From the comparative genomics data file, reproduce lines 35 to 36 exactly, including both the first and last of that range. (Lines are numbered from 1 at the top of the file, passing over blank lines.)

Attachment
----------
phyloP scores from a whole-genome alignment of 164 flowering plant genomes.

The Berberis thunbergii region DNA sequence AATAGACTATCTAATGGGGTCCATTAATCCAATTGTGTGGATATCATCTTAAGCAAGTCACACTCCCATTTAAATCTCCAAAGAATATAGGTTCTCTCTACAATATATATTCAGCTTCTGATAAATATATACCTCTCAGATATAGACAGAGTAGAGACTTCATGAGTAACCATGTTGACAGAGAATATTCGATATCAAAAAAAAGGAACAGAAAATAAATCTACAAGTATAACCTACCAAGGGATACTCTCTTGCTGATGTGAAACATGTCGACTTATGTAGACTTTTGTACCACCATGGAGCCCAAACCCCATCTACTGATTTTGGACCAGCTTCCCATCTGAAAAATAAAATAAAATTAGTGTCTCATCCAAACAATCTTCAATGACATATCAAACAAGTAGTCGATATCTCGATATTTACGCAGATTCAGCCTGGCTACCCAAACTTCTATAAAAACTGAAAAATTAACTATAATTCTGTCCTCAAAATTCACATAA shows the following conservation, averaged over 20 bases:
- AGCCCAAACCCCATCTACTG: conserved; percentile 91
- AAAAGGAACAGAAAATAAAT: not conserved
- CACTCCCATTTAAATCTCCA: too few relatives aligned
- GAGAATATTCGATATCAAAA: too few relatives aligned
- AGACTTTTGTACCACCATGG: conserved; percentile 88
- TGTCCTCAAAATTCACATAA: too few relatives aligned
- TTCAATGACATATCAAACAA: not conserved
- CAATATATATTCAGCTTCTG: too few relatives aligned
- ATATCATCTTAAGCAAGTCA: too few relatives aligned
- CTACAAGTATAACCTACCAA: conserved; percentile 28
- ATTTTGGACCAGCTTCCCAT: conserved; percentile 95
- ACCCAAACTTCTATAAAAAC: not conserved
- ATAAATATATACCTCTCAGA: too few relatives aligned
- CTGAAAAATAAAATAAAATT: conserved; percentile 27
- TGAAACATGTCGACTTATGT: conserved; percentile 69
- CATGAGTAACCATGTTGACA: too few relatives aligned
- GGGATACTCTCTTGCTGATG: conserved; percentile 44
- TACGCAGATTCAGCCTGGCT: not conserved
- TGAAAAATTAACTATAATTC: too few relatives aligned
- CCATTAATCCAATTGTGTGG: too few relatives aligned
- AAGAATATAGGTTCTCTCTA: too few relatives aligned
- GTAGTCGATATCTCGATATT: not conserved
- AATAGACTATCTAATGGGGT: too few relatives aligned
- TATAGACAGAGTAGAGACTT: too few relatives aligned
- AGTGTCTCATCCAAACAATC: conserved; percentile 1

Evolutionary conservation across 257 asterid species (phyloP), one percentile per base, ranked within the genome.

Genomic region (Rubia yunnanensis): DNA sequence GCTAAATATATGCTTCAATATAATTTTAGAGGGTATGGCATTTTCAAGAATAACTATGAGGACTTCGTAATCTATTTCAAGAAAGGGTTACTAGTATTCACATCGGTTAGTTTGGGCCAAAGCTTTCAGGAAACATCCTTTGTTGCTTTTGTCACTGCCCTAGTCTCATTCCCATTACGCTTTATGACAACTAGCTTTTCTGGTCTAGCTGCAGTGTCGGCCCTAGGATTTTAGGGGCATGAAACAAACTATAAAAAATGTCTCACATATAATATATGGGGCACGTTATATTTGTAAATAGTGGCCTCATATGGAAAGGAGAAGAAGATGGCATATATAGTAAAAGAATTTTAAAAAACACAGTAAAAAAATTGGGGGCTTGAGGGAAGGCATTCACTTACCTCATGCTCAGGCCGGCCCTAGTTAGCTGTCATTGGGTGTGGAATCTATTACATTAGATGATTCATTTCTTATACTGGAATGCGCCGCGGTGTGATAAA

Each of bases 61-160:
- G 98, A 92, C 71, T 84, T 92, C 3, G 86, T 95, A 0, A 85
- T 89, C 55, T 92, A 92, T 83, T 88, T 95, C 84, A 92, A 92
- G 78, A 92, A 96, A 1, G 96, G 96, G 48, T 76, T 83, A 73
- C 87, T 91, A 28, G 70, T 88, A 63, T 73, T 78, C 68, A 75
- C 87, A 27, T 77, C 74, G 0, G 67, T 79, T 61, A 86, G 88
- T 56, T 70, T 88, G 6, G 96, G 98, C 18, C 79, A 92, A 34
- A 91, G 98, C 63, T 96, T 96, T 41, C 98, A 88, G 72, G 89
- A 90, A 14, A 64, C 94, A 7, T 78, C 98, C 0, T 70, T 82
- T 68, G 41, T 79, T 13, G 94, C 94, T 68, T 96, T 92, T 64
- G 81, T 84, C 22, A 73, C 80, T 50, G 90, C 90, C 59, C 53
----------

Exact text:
- C 87, A 27, T 77, C 74, G 0, G 67, T 79, T 61, A 86, G 88
- T 56, T 70, T 88, G 6, G 96, G 98, C 18, C 79, A 92, A 34